For the first time since 2014, rockets are being fired by Hamas militants from Gaza and the IDF (Israel Defence Forces) is bombarding the Gaza strip with frequent, lethal air strikes. So far, 48 people were killed in Gaza, including 14 children, while 6 people had died in Israel due to this fresh outbreak of violence, highlighting the asymmetry of power between the two opposing groups. Israel is by far the most militarily and technologically advanced state in the Middle East, and regularly asserts its power over the hapless Palestinian minority settled in Gaza and the West Bank. The fresh violence reminded everyone of the 2014 Israel-Hamas war that devastated Gaza, with no resolution in sight as yet.
Parts of Gaza resembled burnt down ruins with Israeli air strikes flattening two apartment towers and many of Hamas’ military compounds, including Gaza’a police headquarters. On the other hand, the constant stream of rockets fired by Hamas militants from Gaza left Israel’s missile defence systems struggling to neutralize incoming fire, as air raid sirens blared in Tel Aviv and other large cities, with explosions being heard frequently.
The latest spurt in violence emanated from clashes between Palestinians and heavy-handed Israeli police near the Al Aqsa mosque in Jerusalem on Monday. Alongside, communal violence has erupted in several Israeli cities with a mixed population of Jewish and Arab residents. Businesses and religious places have been attacked, cars have been targeted, and shootings have occurred as a consequence of protests turning violent. On Wednesday, Israeli Defence Minister Benny Gantz instructed border protection forces to be deployed alongside police units to help maintain law and order.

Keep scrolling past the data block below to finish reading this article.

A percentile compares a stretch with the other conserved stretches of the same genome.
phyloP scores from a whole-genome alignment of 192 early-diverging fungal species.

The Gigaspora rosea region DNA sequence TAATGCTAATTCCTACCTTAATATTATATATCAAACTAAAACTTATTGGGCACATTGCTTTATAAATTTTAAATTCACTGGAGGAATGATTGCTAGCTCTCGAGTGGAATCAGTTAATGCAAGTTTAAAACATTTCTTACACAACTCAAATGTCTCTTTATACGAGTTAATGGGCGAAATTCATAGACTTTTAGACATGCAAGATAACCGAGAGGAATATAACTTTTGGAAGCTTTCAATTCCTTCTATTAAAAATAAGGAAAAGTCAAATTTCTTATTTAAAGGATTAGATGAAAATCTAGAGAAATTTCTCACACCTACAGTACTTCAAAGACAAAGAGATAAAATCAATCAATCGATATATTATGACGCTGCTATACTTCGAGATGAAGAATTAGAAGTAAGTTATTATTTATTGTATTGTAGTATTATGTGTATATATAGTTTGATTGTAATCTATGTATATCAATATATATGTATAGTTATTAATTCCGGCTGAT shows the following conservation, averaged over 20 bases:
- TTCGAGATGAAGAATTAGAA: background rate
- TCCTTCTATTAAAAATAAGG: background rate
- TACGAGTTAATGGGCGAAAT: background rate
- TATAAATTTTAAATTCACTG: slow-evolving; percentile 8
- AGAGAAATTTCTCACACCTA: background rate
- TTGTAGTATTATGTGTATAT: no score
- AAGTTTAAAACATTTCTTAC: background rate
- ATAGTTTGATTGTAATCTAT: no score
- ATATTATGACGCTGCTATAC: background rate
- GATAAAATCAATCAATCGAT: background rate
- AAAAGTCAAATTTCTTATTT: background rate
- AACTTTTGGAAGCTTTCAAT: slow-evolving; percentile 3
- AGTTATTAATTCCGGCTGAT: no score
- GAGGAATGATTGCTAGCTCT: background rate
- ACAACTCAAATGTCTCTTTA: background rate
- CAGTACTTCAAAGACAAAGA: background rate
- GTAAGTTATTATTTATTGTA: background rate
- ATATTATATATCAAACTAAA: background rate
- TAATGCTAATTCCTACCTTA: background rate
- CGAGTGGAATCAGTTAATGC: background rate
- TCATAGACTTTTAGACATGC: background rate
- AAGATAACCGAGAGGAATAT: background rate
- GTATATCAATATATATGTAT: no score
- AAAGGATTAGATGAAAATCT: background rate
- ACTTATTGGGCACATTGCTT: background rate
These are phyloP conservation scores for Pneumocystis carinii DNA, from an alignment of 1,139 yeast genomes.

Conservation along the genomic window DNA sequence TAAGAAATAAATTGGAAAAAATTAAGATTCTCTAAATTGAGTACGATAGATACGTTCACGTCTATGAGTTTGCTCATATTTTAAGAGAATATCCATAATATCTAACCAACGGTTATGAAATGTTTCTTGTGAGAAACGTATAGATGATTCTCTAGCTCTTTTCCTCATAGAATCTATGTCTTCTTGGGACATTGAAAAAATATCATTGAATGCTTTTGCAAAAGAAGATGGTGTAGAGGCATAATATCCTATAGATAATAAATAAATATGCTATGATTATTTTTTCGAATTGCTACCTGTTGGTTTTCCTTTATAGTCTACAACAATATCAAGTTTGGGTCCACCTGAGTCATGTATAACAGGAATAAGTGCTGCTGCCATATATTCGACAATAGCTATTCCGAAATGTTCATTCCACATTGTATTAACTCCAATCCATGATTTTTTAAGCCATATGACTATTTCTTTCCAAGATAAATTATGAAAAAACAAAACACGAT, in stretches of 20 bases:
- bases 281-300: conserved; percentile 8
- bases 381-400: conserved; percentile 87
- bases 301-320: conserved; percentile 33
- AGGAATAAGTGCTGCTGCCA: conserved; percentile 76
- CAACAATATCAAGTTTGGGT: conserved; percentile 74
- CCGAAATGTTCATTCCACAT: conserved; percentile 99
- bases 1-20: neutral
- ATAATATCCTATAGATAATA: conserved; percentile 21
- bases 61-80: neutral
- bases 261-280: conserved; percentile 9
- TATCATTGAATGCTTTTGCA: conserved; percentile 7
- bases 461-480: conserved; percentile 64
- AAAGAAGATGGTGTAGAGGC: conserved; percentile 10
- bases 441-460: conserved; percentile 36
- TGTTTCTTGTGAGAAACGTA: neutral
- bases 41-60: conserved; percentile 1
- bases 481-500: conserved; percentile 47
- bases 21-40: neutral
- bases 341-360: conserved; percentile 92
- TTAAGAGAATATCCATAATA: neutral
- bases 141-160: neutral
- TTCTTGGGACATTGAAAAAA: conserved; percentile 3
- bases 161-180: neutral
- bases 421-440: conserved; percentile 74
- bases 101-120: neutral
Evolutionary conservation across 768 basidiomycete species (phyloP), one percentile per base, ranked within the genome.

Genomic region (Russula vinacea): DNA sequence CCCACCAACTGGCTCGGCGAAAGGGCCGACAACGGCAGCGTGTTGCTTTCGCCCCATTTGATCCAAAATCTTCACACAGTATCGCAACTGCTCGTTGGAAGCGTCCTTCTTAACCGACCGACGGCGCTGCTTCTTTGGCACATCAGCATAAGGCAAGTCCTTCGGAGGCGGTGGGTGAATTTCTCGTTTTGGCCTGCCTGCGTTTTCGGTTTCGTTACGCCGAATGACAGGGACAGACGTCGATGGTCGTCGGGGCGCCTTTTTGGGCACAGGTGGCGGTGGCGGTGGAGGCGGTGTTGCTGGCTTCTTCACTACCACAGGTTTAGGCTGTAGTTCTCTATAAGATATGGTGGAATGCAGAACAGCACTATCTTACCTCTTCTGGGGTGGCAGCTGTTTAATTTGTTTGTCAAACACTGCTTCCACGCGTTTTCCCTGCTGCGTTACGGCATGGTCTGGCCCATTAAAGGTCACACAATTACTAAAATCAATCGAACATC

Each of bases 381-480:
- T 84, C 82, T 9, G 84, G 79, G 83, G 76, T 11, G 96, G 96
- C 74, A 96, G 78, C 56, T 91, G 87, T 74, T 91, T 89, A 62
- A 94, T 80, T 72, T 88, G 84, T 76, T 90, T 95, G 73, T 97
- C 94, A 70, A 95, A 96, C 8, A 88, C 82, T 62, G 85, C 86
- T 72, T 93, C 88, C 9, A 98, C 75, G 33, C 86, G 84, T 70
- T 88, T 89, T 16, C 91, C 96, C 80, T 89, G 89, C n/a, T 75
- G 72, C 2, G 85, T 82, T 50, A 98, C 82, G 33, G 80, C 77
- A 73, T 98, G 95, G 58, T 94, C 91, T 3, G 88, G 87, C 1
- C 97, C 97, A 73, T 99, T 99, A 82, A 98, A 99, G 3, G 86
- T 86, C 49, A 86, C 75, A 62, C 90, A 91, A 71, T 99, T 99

The violence has only hardened the stance of both sides. Israeli Prime Minister Benjamin Netanyahu has pledged to take the offensive wider and deeper, while Hamas has declared a full-scale Intifada (or uprising). What is interesting to note, however, is that the present conflict coincides with a political crisis in Israel where Netanyahu finds himself in a quandary wherein, despite not being able to win a majority in the Israeli Knesset (Parliament), he needs to stay on as Prime Minister if he wants to stave off the prospect of having to go to prison on charges of corruption. As a hawkish right-wing politician, the latest violence is expected Netanyahu cobble together a majority citing a threat to national security and keep opposition leader Yair Lapid from being able to do so.